Heritage Fishing: Fishing in the Past for the Future
Glendalough State Park is the newest member of the Minnesota State Parks family. Its land was given to the state by a private donor in the 1990s and the lakes on the park acreage were fished privately for nearly a hundred years. No one other than members of the donor’s family or their guests was allowed to utilize the lakes at Glendalough State Park. As a result, fish sizes and populations in the Glendalough lakes are more representative of historic times than of modern times.
Annie Battle Lake, the largest of the Glendalough Lakes, allows the angler to experience fishing as it was in Minnesota during the 1800s. Motors of any kind are not allowed on the lake. Canoes and rowboats are available for rental at the park office and shore fishing is a pleasure from any location here. Gas powered vehicles are prohibited, as are any type of electronic fish-finding device.
Large bass, panfish, walleye and northern pike abound under the crystal clear waters of Annie Battle Lake because the waters are unpolluted by gas or oil. Catch-and-release regulations and fishing limits are strictly enforced here, maintaining the size and count of the population for generations to come. A small brook connecting Annie Battle Lake to another of the park lakes is waist deep with a sandy bottom, providing excellent wading areas for bass fishing.
The Lave Net Fishery at Blackrock on the Severn Estuary in Wales is the last of its kind in Wales and has also been designated as a heritage fishery. Treacherous tidal waters averaging speeds of 7-8 knots have witnessed generations of fishermen pass along this fishing technique. Less than a dozen lave net fishing licenses are issued by the Welsh government each year, with all belonging to a local association dedicated to preserving this unique method of salmon fishing. The only noticeable difference between modern and historic lave netters are that they now sport waders as opposed to animal skins.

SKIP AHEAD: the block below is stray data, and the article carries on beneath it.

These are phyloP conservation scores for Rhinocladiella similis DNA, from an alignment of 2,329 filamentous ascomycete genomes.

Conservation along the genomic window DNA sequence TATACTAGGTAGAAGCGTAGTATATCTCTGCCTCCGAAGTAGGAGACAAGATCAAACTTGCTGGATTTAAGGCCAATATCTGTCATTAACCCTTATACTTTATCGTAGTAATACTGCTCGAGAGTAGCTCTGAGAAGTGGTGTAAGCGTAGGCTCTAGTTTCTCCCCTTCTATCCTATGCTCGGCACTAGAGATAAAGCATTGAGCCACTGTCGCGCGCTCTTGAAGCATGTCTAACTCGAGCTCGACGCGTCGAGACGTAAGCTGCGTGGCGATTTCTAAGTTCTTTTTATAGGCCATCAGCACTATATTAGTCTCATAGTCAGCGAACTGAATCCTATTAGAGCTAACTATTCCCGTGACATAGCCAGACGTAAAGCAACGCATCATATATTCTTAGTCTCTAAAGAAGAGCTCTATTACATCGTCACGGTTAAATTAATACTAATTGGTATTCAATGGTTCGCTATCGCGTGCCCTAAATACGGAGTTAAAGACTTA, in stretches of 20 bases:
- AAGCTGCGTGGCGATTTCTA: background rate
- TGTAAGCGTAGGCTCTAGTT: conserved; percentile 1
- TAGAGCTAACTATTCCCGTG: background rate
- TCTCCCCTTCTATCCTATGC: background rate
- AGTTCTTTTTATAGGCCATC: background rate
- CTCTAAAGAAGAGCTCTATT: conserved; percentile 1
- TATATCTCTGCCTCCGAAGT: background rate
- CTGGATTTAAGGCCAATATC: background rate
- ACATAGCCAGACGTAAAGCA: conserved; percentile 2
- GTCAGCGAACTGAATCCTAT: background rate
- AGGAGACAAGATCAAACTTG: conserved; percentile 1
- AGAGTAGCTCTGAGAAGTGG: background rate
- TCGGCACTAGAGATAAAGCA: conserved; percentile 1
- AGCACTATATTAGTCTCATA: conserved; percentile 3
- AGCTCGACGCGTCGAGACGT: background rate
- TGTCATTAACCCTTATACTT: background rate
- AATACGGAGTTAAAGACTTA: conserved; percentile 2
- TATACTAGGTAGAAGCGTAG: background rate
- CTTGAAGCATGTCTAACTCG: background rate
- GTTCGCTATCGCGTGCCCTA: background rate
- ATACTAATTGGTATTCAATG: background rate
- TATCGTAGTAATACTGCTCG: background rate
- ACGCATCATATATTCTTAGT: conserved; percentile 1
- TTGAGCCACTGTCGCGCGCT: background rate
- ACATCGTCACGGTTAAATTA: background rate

The lave net itself, a Y-shaped structure constructed of wood and a hand-made net, remains unchanged. Anglers wade into the river and either “cower”, waiting for the salmon to approach him, or watch for the telltale salmon splashes announcing their location. The fisherman can then net the fish before they head to deeper water. This kind of fishing is restricted by law and by the tides. Anglers have about 1.5 hours before low tide to practice their craft when conditions are calm. Their knowledge of the tides and of the area, received from the generation before, serves as their guide.
Kjaerra Laxefiske on the Kjaerrafossen River near Helgeland, Norway dates back to 1388. Ownership of the two heritage fisheries here is marked by the “markebol”, a medieval unit of measurement. Salmon are caught via the use of ancient fishing tools, while the buildings surrounding the fisheries were restored to medieval timber and stone during the 1950s. Visitors are welcomed to the weekly opening of salmon pots every Thursday where the catch of the week is revealed.
Wherever they are located, heritage fisheries are an important part of the environment and the community. In addition to offering the simple thrill of fishing itself, they provide an opportunity to learn from the past, as well as preserving the present heritage of fishing for future anglers.